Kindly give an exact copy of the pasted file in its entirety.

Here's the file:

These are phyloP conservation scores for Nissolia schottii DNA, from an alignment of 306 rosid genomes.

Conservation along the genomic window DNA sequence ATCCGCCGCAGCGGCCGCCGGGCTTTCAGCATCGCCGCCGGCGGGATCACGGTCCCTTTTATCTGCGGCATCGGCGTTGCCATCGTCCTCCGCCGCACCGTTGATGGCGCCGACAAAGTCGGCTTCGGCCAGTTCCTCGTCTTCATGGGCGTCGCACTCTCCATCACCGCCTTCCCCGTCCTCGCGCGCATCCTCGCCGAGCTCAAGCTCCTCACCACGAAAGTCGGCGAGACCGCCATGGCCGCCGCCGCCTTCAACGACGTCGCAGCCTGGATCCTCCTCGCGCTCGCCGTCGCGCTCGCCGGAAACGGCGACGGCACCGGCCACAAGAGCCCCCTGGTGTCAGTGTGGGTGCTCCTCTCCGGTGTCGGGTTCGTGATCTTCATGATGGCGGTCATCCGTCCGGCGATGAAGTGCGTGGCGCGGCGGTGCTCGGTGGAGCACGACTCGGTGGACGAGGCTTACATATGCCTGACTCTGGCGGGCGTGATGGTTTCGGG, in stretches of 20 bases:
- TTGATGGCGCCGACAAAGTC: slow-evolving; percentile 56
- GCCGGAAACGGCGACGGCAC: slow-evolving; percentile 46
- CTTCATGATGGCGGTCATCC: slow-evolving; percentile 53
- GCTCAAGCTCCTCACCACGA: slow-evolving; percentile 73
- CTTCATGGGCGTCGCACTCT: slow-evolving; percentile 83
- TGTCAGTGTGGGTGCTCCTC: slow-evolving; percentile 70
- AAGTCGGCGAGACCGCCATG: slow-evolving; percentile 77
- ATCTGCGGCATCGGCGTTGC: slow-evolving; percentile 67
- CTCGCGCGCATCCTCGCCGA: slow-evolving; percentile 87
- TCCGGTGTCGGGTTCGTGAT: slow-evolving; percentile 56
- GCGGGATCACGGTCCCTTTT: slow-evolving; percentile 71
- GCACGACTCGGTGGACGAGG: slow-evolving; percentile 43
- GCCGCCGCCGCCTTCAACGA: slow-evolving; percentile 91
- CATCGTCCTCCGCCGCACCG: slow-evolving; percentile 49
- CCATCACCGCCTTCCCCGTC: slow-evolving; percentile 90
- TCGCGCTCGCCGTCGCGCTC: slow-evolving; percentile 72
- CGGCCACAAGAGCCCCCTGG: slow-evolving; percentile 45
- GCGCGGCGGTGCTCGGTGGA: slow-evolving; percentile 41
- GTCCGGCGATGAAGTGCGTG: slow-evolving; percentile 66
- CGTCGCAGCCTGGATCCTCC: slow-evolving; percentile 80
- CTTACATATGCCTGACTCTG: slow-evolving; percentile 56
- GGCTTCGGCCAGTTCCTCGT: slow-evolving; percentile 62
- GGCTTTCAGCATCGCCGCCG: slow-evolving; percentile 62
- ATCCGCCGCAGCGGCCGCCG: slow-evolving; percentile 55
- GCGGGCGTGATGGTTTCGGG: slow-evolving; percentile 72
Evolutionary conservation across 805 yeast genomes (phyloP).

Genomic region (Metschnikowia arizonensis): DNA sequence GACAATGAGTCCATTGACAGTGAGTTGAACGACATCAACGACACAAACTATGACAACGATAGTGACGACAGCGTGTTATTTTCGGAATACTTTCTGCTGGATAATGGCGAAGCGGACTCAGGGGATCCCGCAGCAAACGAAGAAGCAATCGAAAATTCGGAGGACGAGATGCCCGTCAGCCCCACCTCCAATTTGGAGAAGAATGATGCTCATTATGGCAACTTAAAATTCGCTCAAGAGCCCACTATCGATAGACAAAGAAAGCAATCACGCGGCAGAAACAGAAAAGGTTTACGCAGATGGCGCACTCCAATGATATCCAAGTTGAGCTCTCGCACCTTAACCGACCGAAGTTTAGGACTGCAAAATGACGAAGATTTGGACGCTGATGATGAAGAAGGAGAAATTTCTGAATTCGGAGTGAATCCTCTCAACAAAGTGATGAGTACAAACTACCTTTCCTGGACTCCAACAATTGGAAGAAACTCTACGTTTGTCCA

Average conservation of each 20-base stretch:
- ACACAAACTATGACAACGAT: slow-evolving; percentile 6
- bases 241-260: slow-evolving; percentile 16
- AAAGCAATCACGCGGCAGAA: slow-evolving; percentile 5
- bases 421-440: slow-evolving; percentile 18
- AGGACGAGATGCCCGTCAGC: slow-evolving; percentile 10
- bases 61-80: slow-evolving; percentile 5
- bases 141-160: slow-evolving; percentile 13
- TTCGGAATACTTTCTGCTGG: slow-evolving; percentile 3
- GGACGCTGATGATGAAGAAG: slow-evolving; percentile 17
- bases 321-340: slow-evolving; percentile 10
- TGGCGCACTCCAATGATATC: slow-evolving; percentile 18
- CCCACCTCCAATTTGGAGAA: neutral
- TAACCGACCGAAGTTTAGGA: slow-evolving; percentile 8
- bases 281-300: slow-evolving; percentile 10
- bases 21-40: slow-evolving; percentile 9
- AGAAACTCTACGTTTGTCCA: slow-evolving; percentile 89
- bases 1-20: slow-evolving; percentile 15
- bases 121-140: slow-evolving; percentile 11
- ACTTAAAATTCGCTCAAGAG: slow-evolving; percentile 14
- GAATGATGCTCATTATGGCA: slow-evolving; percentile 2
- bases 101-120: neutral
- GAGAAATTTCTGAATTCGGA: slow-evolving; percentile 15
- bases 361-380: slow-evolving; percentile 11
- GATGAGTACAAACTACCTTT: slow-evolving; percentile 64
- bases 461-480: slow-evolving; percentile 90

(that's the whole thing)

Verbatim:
These are phyloP conservation scores for Nissolia schottii DNA, from an alignment of 306 rosid genomes.

Conservation along the genomic window DNA sequence ATCCGCCGCAGCGGCCGCCGGGCTTTCAGCATCGCCGCCGGCGGGATCACGGTCCCTTTTATCTGCGGCATCGGCGTTGCCATCGTCCTCCGCCGCACCGTTGATGGCGCCGACAAAGTCGGCTTCGGCCAGTTCCTCGTCTTCATGGGCGTCGCACTCTCCATCACCGCCTTCCCCGTCCTCGCGCGCATCCTCGCCGAGCTCAAGCTCCTCACCACGAAAGTCGGCGAGACCGCCATGGCCGCCGCCGCCTTCAACGACGTCGCAGCCTGGATCCTCCTCGCGCTCGCCGTCGCGCTCGCCGGAAACGGCGACGGCACCGGCCACAAGAGCCCCCTGGTGTCAGTGTGGGTGCTCCTCTCCGGTGTCGGGTTCGTGATCTTCATGATGGCGGTCATCCGTCCGGCGATGAAGTGCGTGGCGCGGCGGTGCTCGGTGGAGCACGACTCGGTGGACGAGGCTTACATATGCCTGACTCTGGCGGGCGTGATGGTTTCGGG, in stretches of 20 bases:
- TTGATGGCGCCGACAAAGTC: slow-evolving; percentile 56
- GCCGGAAACGGCGACGGCAC: slow-evolving; percentile 46
- CTTCATGATGGCGGTCATCC: slow-evolving; percentile 53
- GCTCAAGCTCCTCACCACGA: slow-evolving; percentile 73
- CTTCATGGGCGTCGCACTCT: slow-evolving; percentile 83
- TGTCAGTGTGGGTGCTCCTC: slow-evolving; percentile 70
- AAGTCGGCGAGACCGCCATG: slow-evolving; percentile 77
- ATCTGCGGCATCGGCGTTGC: slow-evolving; percentile 67
- CTCGCGCGCATCCTCGCCGA: slow-evolving; percentile 87
- TCCGGTGTCGGGTTCGTGAT: slow-evolving; percentile 56
- GCGGGATCACGGTCCCTTTT: slow-evolving; percentile 71
- GCACGACTCGGTGGACGAGG: slow-evolving; percentile 43
- GCCGCCGCCGCCTTCAACGA: slow-evolving; percentile 91
- CATCGTCCTCCGCCGCACCG: slow-evolving; percentile 49
- CCATCACCGCCTTCCCCGTC: slow-evolving; percentile 90
- TCGCGCTCGCCGTCGCGCTC: slow-evolving; percentile 72
- CGGCCACAAGAGCCCCCTGG: slow-evolving; percentile 45
- GCGCGGCGGTGCTCGGTGGA: slow-evolving; percentile 41
- GTCCGGCGATGAAGTGCGTG: slow-evolving; percentile 66
- CGTCGCAGCCTGGATCCTCC: slow-evolving; percentile 80
- CTTACATATGCCTGACTCTG: slow-evolving; percentile 56
- GGCTTCGGCCAGTTCCTCGT: slow-evolving; percentile 62
- GGCTTTCAGCATCGCCGCCG: slow-evolving; percentile 62
- ATCCGCCGCAGCGGCCGCCG: slow-evolving; percentile 55
- GCGGGCGTGATGGTTTCGGG: slow-evolving; percentile 72
Evolutionary conservation across 805 yeast genomes (phyloP).

Genomic region (Metschnikowia arizonensis): DNA sequence GACAATGAGTCCATTGACAGTGAGTTGAACGACATCAACGACACAAACTATGACAACGATAGTGACGACAGCGTGTTATTTTCGGAATACTTTCTGCTGGATAATGGCGAAGCGGACTCAGGGGATCCCGCAGCAAACGAAGAAGCAATCGAAAATTCGGAGGACGAGATGCCCGTCAGCCCCACCTCCAATTTGGAGAAGAATGATGCTCATTATGGCAACTTAAAATTCGCTCAAGAGCCCACTATCGATAGACAAAGAAAGCAATCACGCGGCAGAAACAGAAAAGGTTTACGCAGATGGCGCACTCCAATGATATCCAAGTTGAGCTCTCGCACCTTAACCGACCGAAGTTTAGGACTGCAAAATGACGAAGATTTGGACGCTGATGATGAAGAAGGAGAAATTTCTGAATTCGGAGTGAATCCTCTCAACAAAGTGATGAGTACAAACTACCTTTCCTGGACTCCAACAATTGGAAGAAACTCTACGTTTGTCCA

Average conservation of each 20-base stretch:
- ACACAAACTATGACAACGAT: slow-evolving; percentile 6
- bases 241-260: slow-evolving; percentile 16
- AAAGCAATCACGCGGCAGAA: slow-evolving; percentile 5
- bases 421-440: slow-evolving; percentile 18
- AGGACGAGATGCCCGTCAGC: slow-evolving; percentile 10
- bases 61-80: slow-evolving; percentile 5
- bases 141-160: slow-evolving; percentile 13
- TTCGGAATACTTTCTGCTGG: slow-evolving; percentile 3
- GGACGCTGATGATGAAGAAG: slow-evolving; percentile 17
- bases 321-340: slow-evolving; percentile 10
- TGGCGCACTCCAATGATATC: slow-evolving; percentile 18
- CCCACCTCCAATTTGGAGAA: neutral
- TAACCGACCGAAGTTTAGGA: slow-evolving; percentile 8
- bases 281-300: slow-evolving; percentile 10
- bases 21-40: slow-evolving; percentile 9
- AGAAACTCTACGTTTGTCCA: slow-evolving; percentile 89
- bases 1-20: slow-evolving; percentile 15
- bases 121-140: slow-evolving; percentile 11
- ACTTAAAATTCGCTCAAGAG: slow-evolving; percentile 14
- GAATGATGCTCATTATGGCA: slow-evolving; percentile 2
- bases 101-120: neutral
- GAGAAATTTCTGAATTCGGA: slow-evolving; percentile 15
- bases 361-380: slow-evolving; percentile 11
- GATGAGTACAAACTACCTTT: slow-evolving; percentile 64
- bases 461-480: slow-evolving; percentile 90